http://revueplanches.com/?mcsf_action=main_css The Bear Under The Stairs. Written and illustrated by: purchase gabapentin 300 mg Helen Cooper. Published by: Penguin Books
watch Summary: William is scared of the bear that lives under the stairs. William feeds him, worries about him. And finally, tells mum about him… Together William and mum confront the bear under the stairs, and find out maybe there’s nothing to be afraid of.
Why it’s worth repeating: This lovely book, with dreamy illustrations is perfect for helping children discuss their own fears. Repeated readings also allow you and your child to spot the clues that there might not be a bear after all!
prednisolone 5mg can i drink alcohol Things to talk about while you read:
- What would you feed a bear that lived under the stairs?
- What foods do bears like?
- What other food begin with a ‘b’?
- What would you do if you thought there was a bear at home?
- Are you afraid of anything?
- If you’re scared of anything you should always tell me
- Would you like to live under the stairs?
- Draw a picture of a bear that could live under the stairs (Just like William does!)
- What would a bear’s drawing of you/your child look like? Have a go at drawing each other and at self-portraits!
Crispin, The Pig Who Had It All. Written and Illustrated by: Ted Dewan. Published by Corgi.
Summary: Crispin is a pig who has it all. He’s given lots of toys, but always gets bored with them, and they always end up broken! One Christmas, he receives the best present ever, and by the end of the story he learns what is really important for having fun.
Why it’s worth repeating: Once you know the story, you and your child can chat about what made Crispin happier: lots of present or playing with his friends? This book provides an excellent opportunity to talk about sharing and how sometimes material presents aren’t as good as experiences shared with others.
Things to talk about while you read:
- Was Crispin happy when the book started?
- Crispin had the most fun with his friends, what’s your favourite game to play with friends?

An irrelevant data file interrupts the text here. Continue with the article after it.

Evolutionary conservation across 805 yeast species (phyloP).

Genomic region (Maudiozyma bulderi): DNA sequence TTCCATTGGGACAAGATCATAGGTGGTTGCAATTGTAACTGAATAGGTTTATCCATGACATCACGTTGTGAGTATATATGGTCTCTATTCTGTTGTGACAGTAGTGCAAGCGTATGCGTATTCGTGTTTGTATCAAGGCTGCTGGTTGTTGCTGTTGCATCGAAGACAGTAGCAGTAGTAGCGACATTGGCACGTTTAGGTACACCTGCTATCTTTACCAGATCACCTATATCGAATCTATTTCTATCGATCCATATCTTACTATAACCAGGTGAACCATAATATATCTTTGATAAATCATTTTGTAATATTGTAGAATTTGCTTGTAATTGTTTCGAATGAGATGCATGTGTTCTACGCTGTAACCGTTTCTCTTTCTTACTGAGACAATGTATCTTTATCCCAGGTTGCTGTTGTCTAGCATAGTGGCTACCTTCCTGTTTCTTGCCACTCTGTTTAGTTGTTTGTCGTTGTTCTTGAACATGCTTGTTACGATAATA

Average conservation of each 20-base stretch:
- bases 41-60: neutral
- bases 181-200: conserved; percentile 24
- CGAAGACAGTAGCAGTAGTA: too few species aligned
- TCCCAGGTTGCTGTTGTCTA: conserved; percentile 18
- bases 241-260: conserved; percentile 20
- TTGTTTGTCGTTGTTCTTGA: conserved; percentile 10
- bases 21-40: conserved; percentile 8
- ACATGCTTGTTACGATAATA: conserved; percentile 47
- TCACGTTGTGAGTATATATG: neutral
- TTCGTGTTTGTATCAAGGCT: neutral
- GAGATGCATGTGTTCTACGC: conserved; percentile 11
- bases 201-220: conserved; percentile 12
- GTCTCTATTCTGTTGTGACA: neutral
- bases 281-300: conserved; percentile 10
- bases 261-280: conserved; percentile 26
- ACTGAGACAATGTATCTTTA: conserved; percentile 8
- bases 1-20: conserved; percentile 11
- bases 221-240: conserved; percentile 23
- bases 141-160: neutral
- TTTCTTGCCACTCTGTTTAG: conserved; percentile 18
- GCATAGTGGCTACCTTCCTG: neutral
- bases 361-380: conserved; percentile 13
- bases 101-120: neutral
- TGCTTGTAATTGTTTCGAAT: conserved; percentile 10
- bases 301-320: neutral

- Crispin had more fun sharing, than playing on his own. It’s good to share
- Crispin’s friends were kind collecting all the broken toys to play a new game
- Was the empty box a good present?
- What could you play in a box like Crispin’s?
- Find an empty box and play imaginary games like Crispin and his friends: space base, pirates, shop, castle
Dogger. Written and illustrated by: Shirley Hughes. Published by: Random House Books
Summary: Dogger is Dave’s favourite toy in the whole world. But one day Dogger goes missing, and when Dave finds him at the school fair, Dogger has already been bought by someone else! Dave turns to his big sister to help get Dogger back.
Why it’s worth repeating: This book allows you to follow Dave’s emotions as he loses, finds and subsequently loses Dogger again. Safe in the knowledge that there is a happy ending, you and your child can repeat this book and talk about how Dave’s feelings change during the story and the kindness of big sister Bella’s help
Things to talk about while you read:
- What’s your favourite toy?
- How do you think Dave felt when Dogger went missing?
- How would you feel if your favourite toy went missing?
- That Bella was very kind to swap her teddy for Dogger
The Snowy Day. Written and Illustrated by: Ezra Jack Keats. Published by: Viking Press
Summary: One day, Peter wakes up to discover it snowed (a lot!) overnight. He goes outside and has fun in the snow. He makes a snowball and puts it in his pocket, but later discovers that it melts. The next day the snow has not melted, it is still there, so Peter makes plans to enjoy another snowy day with a neighbour friend.
Why it’s worth repeating: Peter lives in an urban area and still has fun in the snow, he is generally playing by himself so he has to be creative to come up with fun things to play. Each time you read this story you can focus on a different thing you can do with snow or a different trait of snow: it makes a crunch sound, it shows your foot prints, it melts….
Things to talk about while reading:
- Peter did a lot of things in the snow, what do you think was the most fun?
- Have you ever made tracks in the snow? Made a snow angel? Made a snowball?
- The big boys are having a snowball fight, but Peter knows he is too little to join in. Have you ever felt too little to join in?
- Peter lives in a city and still has fun playing outside. Do you like to play outside where you live?
- Peter dreamed the snow melted before he could enjoy another snowy day. How do you think that dream made him feel? How do you think he felt when he saw the snow was still there and new snow was falling?
- recreate Peter’s snowy day and do the different things he did in the snow.
- Go to the beach/seaside and see if you can do the same things with the sand or pebbles. Why or why not?
- For more ideas see the Erza Keats Foundation Page for this book.
If you are unfamiliar with this book, you can read about it’s historical significance here. and watch a reading of it here.